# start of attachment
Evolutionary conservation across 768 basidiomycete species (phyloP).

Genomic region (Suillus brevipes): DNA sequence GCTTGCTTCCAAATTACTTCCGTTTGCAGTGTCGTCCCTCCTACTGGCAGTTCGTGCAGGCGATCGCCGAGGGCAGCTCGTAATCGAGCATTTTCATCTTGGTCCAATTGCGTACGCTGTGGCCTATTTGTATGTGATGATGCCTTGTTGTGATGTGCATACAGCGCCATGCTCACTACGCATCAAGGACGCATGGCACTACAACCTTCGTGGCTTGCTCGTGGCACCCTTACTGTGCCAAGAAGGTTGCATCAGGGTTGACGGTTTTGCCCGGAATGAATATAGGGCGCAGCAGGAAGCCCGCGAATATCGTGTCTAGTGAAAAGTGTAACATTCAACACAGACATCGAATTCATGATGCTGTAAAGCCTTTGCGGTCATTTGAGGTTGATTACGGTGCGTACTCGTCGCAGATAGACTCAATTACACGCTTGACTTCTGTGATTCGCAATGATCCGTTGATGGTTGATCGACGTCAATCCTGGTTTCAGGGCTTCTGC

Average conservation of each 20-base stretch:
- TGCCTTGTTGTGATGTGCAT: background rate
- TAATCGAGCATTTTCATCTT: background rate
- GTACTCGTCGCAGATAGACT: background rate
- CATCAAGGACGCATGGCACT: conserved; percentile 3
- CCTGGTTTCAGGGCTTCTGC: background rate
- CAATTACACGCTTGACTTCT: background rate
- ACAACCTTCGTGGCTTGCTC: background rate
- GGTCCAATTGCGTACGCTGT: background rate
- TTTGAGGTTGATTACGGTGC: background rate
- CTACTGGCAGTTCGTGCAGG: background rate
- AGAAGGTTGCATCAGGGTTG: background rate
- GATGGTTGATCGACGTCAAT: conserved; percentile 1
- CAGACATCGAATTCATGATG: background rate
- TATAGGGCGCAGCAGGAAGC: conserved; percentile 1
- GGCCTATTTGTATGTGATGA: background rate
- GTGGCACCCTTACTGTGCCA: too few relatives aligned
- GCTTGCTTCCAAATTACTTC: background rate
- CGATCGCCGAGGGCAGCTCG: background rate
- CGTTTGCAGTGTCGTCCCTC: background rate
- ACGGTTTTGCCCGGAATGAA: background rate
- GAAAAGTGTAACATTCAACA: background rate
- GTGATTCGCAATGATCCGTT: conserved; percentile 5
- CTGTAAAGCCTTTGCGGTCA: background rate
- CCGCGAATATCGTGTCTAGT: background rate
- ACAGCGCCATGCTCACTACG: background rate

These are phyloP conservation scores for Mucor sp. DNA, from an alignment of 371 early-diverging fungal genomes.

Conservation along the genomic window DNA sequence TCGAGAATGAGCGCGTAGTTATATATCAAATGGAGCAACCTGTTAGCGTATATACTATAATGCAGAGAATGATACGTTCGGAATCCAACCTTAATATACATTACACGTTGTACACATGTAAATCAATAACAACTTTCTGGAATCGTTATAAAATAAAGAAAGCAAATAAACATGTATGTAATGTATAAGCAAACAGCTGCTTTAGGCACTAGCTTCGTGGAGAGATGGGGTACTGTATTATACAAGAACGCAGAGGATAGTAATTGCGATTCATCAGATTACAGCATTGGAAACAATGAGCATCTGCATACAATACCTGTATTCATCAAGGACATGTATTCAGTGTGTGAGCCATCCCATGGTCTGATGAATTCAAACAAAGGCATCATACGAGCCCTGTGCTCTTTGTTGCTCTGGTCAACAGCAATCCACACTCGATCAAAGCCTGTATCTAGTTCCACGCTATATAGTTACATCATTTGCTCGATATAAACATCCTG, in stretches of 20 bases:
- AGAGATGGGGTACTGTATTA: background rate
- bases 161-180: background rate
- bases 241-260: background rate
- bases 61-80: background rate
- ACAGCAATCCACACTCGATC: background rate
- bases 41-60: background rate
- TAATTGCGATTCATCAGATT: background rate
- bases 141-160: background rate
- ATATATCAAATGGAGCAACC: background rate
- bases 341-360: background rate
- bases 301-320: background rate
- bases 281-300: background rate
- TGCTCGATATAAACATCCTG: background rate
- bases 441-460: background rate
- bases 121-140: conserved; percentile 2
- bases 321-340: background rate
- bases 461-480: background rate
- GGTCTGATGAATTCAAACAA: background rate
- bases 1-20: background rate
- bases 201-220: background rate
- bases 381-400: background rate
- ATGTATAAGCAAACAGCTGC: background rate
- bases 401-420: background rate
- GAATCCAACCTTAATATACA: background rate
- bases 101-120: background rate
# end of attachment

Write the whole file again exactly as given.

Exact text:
Evolutionary conservation across 768 basidiomycete species (phyloP).

Genomic region (Suillus brevipes): DNA sequence GCTTGCTTCCAAATTACTTCCGTTTGCAGTGTCGTCCCTCCTACTGGCAGTTCGTGCAGGCGATCGCCGAGGGCAGCTCGTAATCGAGCATTTTCATCTTGGTCCAATTGCGTACGCTGTGGCCTATTTGTATGTGATGATGCCTTGTTGTGATGTGCATACAGCGCCATGCTCACTACGCATCAAGGACGCATGGCACTACAACCTTCGTGGCTTGCTCGTGGCACCCTTACTGTGCCAAGAAGGTTGCATCAGGGTTGACGGTTTTGCCCGGAATGAATATAGGGCGCAGCAGGAAGCCCGCGAATATCGTGTCTAGTGAAAAGTGTAACATTCAACACAGACATCGAATTCATGATGCTGTAAAGCCTTTGCGGTCATTTGAGGTTGATTACGGTGCGTACTCGTCGCAGATAGACTCAATTACACGCTTGACTTCTGTGATTCGCAATGATCCGTTGATGGTTGATCGACGTCAATCCTGGTTTCAGGGCTTCTGC

Average conservation of each 20-base stretch:
- TGCCTTGTTGTGATGTGCAT: background rate
- TAATCGAGCATTTTCATCTT: background rate
- GTACTCGTCGCAGATAGACT: background rate
- CATCAAGGACGCATGGCACT: conserved; percentile 3
- CCTGGTTTCAGGGCTTCTGC: background rate
- CAATTACACGCTTGACTTCT: background rate
- ACAACCTTCGTGGCTTGCTC: background rate
- GGTCCAATTGCGTACGCTGT: background rate
- TTTGAGGTTGATTACGGTGC: background rate
- CTACTGGCAGTTCGTGCAGG: background rate
- AGAAGGTTGCATCAGGGTTG: background rate
- GATGGTTGATCGACGTCAAT: conserved; percentile 1
- CAGACATCGAATTCATGATG: background rate
- TATAGGGCGCAGCAGGAAGC: conserved; percentile 1
- GGCCTATTTGTATGTGATGA: background rate
- GTGGCACCCTTACTGTGCCA: too few relatives aligned
- GCTTGCTTCCAAATTACTTC: background rate
- CGATCGCCGAGGGCAGCTCG: background rate
- CGTTTGCAGTGTCGTCCCTC: background rate
- ACGGTTTTGCCCGGAATGAA: background rate
- GAAAAGTGTAACATTCAACA: background rate
- GTGATTCGCAATGATCCGTT: conserved; percentile 5
- CTGTAAAGCCTTTGCGGTCA: background rate
- CCGCGAATATCGTGTCTAGT: background rate
- ACAGCGCCATGCTCACTACG: background rate

These are phyloP conservation scores for Mucor sp. DNA, from an alignment of 371 early-diverging fungal genomes.

Conservation along the genomic window DNA sequence TCGAGAATGAGCGCGTAGTTATATATCAAATGGAGCAACCTGTTAGCGTATATACTATAATGCAGAGAATGATACGTTCGGAATCCAACCTTAATATACATTACACGTTGTACACATGTAAATCAATAACAACTTTCTGGAATCGTTATAAAATAAAGAAAGCAAATAAACATGTATGTAATGTATAAGCAAACAGCTGCTTTAGGCACTAGCTTCGTGGAGAGATGGGGTACTGTATTATACAAGAACGCAGAGGATAGTAATTGCGATTCATCAGATTACAGCATTGGAAACAATGAGCATCTGCATACAATACCTGTATTCATCAAGGACATGTATTCAGTGTGTGAGCCATCCCATGGTCTGATGAATTCAAACAAAGGCATCATACGAGCCCTGTGCTCTTTGTTGCTCTGGTCAACAGCAATCCACACTCGATCAAAGCCTGTATCTAGTTCCACGCTATATAGTTACATCATTTGCTCGATATAAACATCCTG, in stretches of 20 bases:
- AGAGATGGGGTACTGTATTA: background rate
- bases 161-180: background rate
- bases 241-260: background rate
- bases 61-80: background rate
- ACAGCAATCCACACTCGATC: background rate
- bases 41-60: background rate
- TAATTGCGATTCATCAGATT: background rate
- bases 141-160: background rate
- ATATATCAAATGGAGCAACC: background rate
- bases 341-360: background rate
- bases 301-320: background rate
- bases 281-300: background rate
- TGCTCGATATAAACATCCTG: background rate
- bases 441-460: background rate
- bases 121-140: conserved; percentile 2
- bases 321-340: background rate
- bases 461-480: background rate
- GGTCTGATGAATTCAAACAA: background rate
- bases 1-20: background rate
- bases 201-220: background rate
- bases 381-400: background rate
- ATGTATAAGCAAACAGCTGC: background rate
- bases 401-420: background rate
- GAATCCAACCTTAATATACA: background rate
- bases 101-120: background rate